Comment Source:by the way it is interesting to hear that MIT's math department is finally getting interested in human linguistics. 30 years ago that was quite a nono.
  • 3.
    edited March 2015

    Who wrote that "all concepts are left Kan extensions"?

    Nad wrote:

    I don't see a conceptional difference between ologs and rdf

    but I'd like to know what useful categorical formulations of them might be.
    I followed the IEEE standard upper ontology working group lead by John Sowa (author of the classic 'Knowledge Representation') which concluded that no such thing was possible (only intermediate ontologies). When the contributions started discussing Heidegger's 'becoming' I think I got an idea of the limits of any possible standard.

    When I was building a Rational Rose model for one of the global electronics corporations I read up on anything UML and concluded that the ontology movement happened because Boing had some spare cash to spend on their engineering drawings library (and 'Standard English' became SQL).

    Fwiw, one of my favourite quotes goes something like "what differentiates the worst of architects from the best of bees is that men (sic) raise buildings in their imagination before they raise them in reality".

    Do some people still think that you can construct an ontology except via some epistemology? (sorry if this is OT but philosophical assumptions need to be made explicit).

    Comment Source:Who wrote that "all concepts are left Kan extensions"? Nad wrote: > I don't see a conceptional difference between ologs and rdf but I'd like to know what useful categorical formulations of them might be. I followed the IEEE standard upper ontology working group lead by John Sowa (author of the classic 'Knowledge Representation') which concluded that no such thing was possible (only intermediate ontologies). When the contributions started discussing Heidegger's 'becoming' I think I got an idea of the limits of any possible standard. When I was building a Rational Rose model for one of the global electronics corporations I read up on anything UML and concluded that the ontology movement happened because Boing had some spare cash to spend on their engineering drawings library (and 'Standard English' became SQL). Fwiw, one of my favourite quotes goes something like "what differentiates the worst of architects from the best of bees is that men (sic) raise buildings in their imagination before they raise them in reality". Do some people still think that you can construct an ontology except via some epistemology? (sorry if this is OT but philosophical assumptions need to be made explicit).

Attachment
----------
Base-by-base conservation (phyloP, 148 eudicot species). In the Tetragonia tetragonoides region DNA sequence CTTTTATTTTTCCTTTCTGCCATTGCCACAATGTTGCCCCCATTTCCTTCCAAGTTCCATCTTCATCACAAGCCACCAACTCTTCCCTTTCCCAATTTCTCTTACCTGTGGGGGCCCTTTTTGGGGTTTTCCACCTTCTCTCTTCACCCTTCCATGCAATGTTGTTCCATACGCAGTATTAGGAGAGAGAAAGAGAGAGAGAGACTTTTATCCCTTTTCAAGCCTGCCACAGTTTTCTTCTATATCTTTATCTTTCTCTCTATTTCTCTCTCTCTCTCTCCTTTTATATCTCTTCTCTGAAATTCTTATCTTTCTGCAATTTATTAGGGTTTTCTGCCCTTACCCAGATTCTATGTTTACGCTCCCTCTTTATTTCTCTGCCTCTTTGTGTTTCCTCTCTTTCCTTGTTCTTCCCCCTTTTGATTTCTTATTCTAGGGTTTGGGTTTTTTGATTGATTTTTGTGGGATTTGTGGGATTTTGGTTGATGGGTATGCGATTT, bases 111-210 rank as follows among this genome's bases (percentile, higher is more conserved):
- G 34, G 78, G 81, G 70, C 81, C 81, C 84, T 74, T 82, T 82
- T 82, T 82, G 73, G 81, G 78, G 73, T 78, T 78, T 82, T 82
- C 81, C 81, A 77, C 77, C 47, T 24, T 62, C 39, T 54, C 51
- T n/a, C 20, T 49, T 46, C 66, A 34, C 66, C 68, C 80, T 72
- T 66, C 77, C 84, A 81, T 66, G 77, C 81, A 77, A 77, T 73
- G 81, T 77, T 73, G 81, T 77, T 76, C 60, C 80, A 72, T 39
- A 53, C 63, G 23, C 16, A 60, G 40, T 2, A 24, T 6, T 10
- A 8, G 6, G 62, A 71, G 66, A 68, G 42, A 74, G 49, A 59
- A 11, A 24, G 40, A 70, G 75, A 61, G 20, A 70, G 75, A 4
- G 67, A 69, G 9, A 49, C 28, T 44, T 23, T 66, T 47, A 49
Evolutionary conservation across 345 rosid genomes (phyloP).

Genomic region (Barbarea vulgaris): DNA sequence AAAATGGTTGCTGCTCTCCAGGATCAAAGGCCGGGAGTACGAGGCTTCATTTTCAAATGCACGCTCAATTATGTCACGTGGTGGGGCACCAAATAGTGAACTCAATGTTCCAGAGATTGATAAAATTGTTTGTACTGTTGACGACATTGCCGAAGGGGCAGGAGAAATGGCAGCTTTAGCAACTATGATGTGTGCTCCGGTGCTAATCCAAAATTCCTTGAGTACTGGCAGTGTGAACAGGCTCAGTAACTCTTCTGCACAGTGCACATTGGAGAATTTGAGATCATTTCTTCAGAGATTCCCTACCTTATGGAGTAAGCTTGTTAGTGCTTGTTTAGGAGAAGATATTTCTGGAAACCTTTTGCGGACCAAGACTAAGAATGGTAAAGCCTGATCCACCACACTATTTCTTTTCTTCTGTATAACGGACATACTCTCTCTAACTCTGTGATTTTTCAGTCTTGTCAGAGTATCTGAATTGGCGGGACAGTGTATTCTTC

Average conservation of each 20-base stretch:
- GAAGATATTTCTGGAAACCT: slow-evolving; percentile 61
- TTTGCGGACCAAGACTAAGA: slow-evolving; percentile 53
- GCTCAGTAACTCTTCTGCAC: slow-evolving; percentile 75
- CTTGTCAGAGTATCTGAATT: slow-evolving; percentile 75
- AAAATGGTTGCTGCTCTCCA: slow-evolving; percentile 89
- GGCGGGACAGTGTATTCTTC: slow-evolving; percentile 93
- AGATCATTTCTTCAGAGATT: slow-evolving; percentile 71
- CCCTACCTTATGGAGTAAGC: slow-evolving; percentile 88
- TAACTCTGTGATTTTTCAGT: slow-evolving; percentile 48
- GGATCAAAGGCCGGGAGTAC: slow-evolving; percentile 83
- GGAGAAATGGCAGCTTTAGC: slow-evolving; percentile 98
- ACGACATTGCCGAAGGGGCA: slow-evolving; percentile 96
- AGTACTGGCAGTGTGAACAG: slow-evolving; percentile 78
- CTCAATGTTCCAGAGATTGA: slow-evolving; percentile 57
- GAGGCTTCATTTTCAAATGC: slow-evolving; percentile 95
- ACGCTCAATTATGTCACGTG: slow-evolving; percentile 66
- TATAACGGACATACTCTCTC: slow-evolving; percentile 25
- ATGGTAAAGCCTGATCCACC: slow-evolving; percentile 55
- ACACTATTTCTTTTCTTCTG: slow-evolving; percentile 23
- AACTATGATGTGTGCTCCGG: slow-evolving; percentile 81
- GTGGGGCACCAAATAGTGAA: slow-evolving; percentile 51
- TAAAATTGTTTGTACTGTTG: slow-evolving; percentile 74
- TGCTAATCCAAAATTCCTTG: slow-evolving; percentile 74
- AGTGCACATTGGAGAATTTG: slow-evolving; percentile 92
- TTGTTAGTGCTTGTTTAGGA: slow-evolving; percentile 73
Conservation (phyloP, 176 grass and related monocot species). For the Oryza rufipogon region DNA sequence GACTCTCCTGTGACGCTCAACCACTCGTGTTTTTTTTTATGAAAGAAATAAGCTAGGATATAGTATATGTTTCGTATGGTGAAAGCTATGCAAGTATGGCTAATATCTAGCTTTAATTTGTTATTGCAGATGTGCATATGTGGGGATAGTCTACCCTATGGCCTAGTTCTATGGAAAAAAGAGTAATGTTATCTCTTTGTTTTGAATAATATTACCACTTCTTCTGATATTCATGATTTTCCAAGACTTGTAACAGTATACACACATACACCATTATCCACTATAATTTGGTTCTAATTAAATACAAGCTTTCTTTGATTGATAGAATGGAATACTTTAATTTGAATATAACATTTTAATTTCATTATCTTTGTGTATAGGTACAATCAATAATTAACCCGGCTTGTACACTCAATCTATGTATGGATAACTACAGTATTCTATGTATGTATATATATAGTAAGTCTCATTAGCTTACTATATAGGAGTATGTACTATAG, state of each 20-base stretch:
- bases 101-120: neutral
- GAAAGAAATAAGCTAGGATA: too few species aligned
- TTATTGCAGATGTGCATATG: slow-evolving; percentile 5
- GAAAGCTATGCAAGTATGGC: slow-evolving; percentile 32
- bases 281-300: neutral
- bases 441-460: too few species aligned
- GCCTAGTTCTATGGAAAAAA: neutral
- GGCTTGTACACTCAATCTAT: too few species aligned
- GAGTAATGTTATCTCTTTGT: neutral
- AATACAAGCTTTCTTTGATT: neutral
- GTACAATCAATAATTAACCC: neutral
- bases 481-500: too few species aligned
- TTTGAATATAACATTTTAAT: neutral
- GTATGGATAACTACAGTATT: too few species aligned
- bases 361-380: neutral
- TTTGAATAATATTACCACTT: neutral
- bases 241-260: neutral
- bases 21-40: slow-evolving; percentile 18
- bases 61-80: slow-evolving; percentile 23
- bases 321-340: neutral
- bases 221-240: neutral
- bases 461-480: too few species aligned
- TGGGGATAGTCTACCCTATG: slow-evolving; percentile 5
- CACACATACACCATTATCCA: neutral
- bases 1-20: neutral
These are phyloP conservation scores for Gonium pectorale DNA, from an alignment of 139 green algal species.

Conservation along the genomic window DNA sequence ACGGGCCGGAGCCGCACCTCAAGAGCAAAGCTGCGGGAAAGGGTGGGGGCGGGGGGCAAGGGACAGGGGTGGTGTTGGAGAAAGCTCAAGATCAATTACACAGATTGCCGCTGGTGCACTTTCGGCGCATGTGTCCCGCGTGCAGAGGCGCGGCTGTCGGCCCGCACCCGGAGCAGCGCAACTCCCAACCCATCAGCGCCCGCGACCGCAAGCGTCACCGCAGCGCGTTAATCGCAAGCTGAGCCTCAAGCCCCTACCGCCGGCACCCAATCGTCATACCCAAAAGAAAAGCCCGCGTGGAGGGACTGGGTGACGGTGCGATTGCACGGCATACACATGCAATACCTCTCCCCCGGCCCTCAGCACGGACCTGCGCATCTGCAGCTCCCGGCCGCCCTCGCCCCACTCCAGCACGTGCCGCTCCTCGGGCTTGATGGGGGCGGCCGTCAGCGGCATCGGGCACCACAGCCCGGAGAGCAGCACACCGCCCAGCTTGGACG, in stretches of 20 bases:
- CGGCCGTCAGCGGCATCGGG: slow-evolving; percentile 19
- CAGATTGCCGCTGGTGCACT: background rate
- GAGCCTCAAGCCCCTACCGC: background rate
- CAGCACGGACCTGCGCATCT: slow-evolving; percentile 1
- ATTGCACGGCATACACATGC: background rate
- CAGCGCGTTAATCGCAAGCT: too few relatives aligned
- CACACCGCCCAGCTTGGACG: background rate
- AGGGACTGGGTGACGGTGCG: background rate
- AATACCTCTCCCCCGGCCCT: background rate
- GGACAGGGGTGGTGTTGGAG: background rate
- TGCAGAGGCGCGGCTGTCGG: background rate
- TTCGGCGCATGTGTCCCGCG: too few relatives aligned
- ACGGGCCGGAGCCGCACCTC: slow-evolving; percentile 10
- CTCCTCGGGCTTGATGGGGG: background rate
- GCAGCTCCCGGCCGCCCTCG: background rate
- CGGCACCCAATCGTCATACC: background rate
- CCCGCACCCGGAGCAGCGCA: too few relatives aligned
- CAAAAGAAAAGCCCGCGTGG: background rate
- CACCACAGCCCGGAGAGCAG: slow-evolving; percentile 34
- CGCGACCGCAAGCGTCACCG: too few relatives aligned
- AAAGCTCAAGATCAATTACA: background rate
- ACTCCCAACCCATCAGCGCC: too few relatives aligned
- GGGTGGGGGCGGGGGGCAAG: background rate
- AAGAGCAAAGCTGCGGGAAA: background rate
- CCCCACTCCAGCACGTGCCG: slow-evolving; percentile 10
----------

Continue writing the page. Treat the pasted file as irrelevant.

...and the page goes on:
• 4.

    I prefer to have these discussions on the blog so more people (including David Spivak!) can read them and join in. So, I won't answer any of the questions here now. Unless you dislike the idea, I'll copy these comments over to the blog when Spivak's post about ologs shows up, and respond to them then.